- Putin to Snowden: We don’t collect droves of data on everyone like the U.S.
- Clemson football’s new opponent: Atheists upset with player prayer, Bible study
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- Louisiana group hits back at Sen. Mary Landrieu campaign ad with ‘Actress Mary’ spot
- Brain surgery victim struggles with Obamacare: ‘It’s scary’
- Pro-Russian forces storm Ukrainian national guard base; 3 killed
- Joe Biden’s first Instagram pic mocked as shill for sunglass ad
- Confederate flag, blackface flaps lead Catholic school to expel 4
- Calif. tourist community evacuated over suspected explosive device
- Obama to use executive seat to push private companies onto solar
Latest Winston Churchill Items
A strange cyclone is building worldwide, one worth seeing clearly and placing in historical perspective.
When Sen. Ted Cruz was in the middle of his 21-hour filibuster, he had already read "Green Eggs and Ham" to his children via C-SPAN, found himself killing time and needed a way to praise his fellow filibusterist, Sen. Mike Lee. So he tapped into his actor's training and summoned up his best Darth Vader impression.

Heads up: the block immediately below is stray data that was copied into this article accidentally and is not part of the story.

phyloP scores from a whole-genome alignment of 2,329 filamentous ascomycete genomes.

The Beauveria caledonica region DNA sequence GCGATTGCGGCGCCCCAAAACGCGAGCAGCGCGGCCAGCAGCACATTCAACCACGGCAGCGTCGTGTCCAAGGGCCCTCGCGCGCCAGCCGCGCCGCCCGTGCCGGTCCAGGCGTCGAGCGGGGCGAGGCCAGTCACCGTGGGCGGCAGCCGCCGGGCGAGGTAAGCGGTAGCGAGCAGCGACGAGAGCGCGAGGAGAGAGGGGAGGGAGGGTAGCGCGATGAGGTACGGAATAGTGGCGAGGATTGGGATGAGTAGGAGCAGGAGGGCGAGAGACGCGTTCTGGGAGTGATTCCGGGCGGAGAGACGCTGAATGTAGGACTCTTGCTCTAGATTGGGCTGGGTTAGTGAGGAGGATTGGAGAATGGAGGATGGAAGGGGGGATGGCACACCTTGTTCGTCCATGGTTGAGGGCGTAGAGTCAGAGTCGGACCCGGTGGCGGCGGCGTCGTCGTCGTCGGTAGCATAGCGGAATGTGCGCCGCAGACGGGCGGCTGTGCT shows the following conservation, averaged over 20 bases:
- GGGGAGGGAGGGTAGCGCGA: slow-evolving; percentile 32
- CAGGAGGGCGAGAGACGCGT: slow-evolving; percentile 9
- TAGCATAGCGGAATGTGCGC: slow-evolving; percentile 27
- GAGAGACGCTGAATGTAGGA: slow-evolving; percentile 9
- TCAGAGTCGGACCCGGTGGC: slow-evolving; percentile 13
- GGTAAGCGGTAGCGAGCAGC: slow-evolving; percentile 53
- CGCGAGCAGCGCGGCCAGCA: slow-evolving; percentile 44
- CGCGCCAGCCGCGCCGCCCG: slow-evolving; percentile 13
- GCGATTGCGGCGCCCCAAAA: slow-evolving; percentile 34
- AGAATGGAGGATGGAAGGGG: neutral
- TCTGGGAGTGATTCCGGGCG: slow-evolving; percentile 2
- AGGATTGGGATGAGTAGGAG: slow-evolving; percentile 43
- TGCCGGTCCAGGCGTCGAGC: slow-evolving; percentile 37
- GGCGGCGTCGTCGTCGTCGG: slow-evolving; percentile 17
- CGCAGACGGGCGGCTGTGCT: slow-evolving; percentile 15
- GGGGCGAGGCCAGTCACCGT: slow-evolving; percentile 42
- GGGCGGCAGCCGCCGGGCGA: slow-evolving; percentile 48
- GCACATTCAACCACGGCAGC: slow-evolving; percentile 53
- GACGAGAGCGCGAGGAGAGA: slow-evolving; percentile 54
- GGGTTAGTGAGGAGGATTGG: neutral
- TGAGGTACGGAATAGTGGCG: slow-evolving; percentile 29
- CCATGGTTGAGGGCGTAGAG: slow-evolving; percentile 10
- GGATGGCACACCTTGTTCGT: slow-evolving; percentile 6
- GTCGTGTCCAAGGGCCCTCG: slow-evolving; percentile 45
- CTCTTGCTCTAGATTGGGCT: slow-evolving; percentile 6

Vladimir Putin is pulling Winston Churchill's Iron Curtain back across the Crimea.
With the possible exception of his archenemy Adolf Hitler, Winston Churchill saw more front-line combat than any leader of the 20th century.
They were a truly odd couple. George VI never wanted to be king of England, and Winston Churchill always wanted to be its prime minister, and they found themselves locked in an unusual partnership during one of the most perilous periods in English history.
On occasion, a book crosses my desk with a viewpoint so daft that I find myself checking the dust jacket to reassure myself that it emanated from an ostensibly reliable source, not some crank who lives out under the viaduct.
His players may be more interested in eating and shopping. San Francisco 49ers coach Jim Harbaugh wants to draw on the force of history.
Barack Obama is bored. You can see it in his demeanor and in his face, the way anticipation becomes melancholy. Most of all you can hear it in his voice when he steps up to make the speech that once sent audiences into frenzy. He's mailing it in (with postage due).
When C.P. Snow arrived to lecture at Harvard in 1960, he was riding a wave of fame that followed his talk on "The Two Cultures" at Cambridge University the year before when he pointed out that the intellectual world was becoming increasingly divided between science and the humanities.